Application of business and economics concepts using economic models and equilibrium, matrix algebra, differentiation, comparative static analysis, optimization problems, and other selected techniques.
Study of regression analysis and its application to business, economics, and other social-science problems; emphasis on model building, research writing, and econometric forecasting. Students are required to write a term paper on econometric applications under direct supervision of the instructor.
Designed to provide senior students an opportunity to study selected topics of particular interest. A student may count no more than six hours of Special Topics in the concentration. Prerequisite: Approval of Department Chair.
Economic ideas from the Greeks to present with intensive study of the classical, neoclassical, and contemporary schools of economic thought.
Reading and research on selected economic topics under guidance of the departmental faculty. Junior and senior standing, a cumulative GPA of 2.5 or better, and approval of the department chair following the evaluation of a written proposal.
The internship program is designed to give students practical experience in their field of study. Students complete directed projects under the supervision of Department Chair. Prerequisites: Junior or Senior standing, declared major in economics, overall GPA of least 2.0, and Internship Agreement signed by the Department Chair.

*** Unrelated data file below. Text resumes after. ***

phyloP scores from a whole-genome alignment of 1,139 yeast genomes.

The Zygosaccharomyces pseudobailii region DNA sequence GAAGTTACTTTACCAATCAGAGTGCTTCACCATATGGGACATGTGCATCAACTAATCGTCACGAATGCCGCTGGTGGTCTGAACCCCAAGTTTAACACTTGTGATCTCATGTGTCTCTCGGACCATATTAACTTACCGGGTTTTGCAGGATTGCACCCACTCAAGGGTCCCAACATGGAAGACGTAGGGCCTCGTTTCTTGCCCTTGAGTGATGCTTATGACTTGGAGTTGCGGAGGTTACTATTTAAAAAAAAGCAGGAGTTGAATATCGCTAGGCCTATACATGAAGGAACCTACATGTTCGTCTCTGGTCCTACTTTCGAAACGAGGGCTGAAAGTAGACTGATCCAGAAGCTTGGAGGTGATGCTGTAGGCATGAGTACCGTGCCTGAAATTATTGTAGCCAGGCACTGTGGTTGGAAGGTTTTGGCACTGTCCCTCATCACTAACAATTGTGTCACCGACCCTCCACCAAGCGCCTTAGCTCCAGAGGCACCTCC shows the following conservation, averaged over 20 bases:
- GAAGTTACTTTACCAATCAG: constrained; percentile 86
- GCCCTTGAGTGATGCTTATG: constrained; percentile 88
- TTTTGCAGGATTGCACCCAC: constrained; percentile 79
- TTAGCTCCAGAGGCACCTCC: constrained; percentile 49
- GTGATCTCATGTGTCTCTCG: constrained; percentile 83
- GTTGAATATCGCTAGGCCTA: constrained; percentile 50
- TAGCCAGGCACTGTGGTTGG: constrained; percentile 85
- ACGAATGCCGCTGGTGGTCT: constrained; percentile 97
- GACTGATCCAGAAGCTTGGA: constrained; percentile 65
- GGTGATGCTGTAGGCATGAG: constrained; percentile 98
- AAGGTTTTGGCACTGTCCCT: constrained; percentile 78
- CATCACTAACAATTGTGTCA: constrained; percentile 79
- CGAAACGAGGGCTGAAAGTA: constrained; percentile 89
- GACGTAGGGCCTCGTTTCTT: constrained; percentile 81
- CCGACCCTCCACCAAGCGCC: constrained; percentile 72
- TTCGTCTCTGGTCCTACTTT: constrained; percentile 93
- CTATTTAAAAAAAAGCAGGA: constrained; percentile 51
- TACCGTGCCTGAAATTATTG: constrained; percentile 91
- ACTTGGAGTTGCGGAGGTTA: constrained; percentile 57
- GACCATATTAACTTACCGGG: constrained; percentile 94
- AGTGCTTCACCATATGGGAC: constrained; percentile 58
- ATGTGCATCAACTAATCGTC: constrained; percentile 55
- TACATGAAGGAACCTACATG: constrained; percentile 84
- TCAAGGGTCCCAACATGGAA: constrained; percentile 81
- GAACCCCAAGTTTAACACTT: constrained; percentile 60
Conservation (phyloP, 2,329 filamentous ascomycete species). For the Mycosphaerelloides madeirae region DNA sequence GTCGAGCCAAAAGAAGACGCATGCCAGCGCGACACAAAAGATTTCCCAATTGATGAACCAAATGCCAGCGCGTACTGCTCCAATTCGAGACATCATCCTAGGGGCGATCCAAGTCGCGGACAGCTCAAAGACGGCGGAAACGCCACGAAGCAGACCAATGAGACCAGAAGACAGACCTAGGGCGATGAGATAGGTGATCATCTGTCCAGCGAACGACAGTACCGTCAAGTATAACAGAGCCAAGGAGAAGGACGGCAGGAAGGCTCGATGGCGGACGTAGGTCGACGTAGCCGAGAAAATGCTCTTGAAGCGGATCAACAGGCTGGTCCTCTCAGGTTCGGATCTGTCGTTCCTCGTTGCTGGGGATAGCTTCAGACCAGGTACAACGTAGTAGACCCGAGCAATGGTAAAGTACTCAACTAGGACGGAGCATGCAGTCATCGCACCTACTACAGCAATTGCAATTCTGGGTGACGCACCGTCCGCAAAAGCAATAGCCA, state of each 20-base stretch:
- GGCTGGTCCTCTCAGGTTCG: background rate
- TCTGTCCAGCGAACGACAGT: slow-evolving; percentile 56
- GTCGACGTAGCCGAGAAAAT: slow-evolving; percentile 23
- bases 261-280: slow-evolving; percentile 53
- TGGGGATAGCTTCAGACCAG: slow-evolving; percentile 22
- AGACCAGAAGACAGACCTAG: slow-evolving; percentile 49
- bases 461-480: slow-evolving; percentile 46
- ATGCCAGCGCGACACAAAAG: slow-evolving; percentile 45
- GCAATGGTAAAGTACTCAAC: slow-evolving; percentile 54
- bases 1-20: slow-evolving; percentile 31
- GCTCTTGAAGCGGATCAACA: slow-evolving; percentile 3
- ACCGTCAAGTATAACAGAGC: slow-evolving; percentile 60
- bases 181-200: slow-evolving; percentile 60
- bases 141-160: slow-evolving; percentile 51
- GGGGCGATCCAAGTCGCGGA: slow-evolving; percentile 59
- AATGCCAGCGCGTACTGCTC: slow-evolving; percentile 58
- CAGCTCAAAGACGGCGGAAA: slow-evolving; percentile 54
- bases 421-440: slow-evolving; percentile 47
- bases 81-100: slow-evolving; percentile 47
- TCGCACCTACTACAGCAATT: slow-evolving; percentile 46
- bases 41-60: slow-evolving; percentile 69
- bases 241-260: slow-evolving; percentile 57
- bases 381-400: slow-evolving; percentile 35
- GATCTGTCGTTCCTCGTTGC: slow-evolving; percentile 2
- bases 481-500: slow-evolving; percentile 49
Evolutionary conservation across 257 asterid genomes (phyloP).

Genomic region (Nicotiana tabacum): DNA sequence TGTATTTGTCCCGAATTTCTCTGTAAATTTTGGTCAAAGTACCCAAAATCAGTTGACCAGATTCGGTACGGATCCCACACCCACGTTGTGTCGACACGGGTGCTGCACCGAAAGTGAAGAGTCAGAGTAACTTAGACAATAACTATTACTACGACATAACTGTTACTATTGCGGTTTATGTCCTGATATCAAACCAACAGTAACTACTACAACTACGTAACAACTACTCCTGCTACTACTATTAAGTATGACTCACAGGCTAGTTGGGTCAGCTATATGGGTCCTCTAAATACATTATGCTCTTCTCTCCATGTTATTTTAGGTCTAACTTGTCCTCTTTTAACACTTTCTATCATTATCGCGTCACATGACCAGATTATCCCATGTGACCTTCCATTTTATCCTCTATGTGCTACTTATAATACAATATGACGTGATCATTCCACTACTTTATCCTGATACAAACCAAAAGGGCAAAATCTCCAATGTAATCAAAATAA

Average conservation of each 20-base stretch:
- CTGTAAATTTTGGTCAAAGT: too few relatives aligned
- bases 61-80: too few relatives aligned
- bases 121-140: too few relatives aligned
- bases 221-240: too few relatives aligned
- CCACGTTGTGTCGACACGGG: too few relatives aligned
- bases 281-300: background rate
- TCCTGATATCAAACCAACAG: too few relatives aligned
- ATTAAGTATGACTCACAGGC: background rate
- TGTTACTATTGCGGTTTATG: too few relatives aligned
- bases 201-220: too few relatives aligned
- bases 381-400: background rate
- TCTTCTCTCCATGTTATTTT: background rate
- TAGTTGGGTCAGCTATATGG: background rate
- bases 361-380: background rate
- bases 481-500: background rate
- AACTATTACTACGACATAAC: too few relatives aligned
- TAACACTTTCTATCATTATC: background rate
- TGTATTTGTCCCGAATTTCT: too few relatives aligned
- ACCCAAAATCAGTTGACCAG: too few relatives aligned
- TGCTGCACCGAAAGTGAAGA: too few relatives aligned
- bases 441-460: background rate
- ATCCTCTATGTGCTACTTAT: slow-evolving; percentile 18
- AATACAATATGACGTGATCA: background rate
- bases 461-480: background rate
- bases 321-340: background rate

An introduction to economic theory, including the basic theory of the market (supply and demand); elasticity; introduction to market structure; trade theory; international trade and balance of payments; national income accounting; money and the banking system; macroeconomic theories, and macroeconomic stabilization policy.
Application of business and economic concepts using business cycle models, international trade theories, dynamics of stock market, unemployment, tax policies, monetary policy regulation, and forecasting of important business indicators.
Designed to provide graduate students an opportunity to study selected topics. (A student may count no more than three hours of Special Topics in the MBA degree program.) Prerequisite: Approval of Department Chair.
Readings and research on selected topics. Conferences and formal research report required. Approval of Department Chair.
This course focuses on industrial organization topics such as consumer choice, market structure, and pricing. It is designed to give students fundamentals in economics and to help them start research agendas.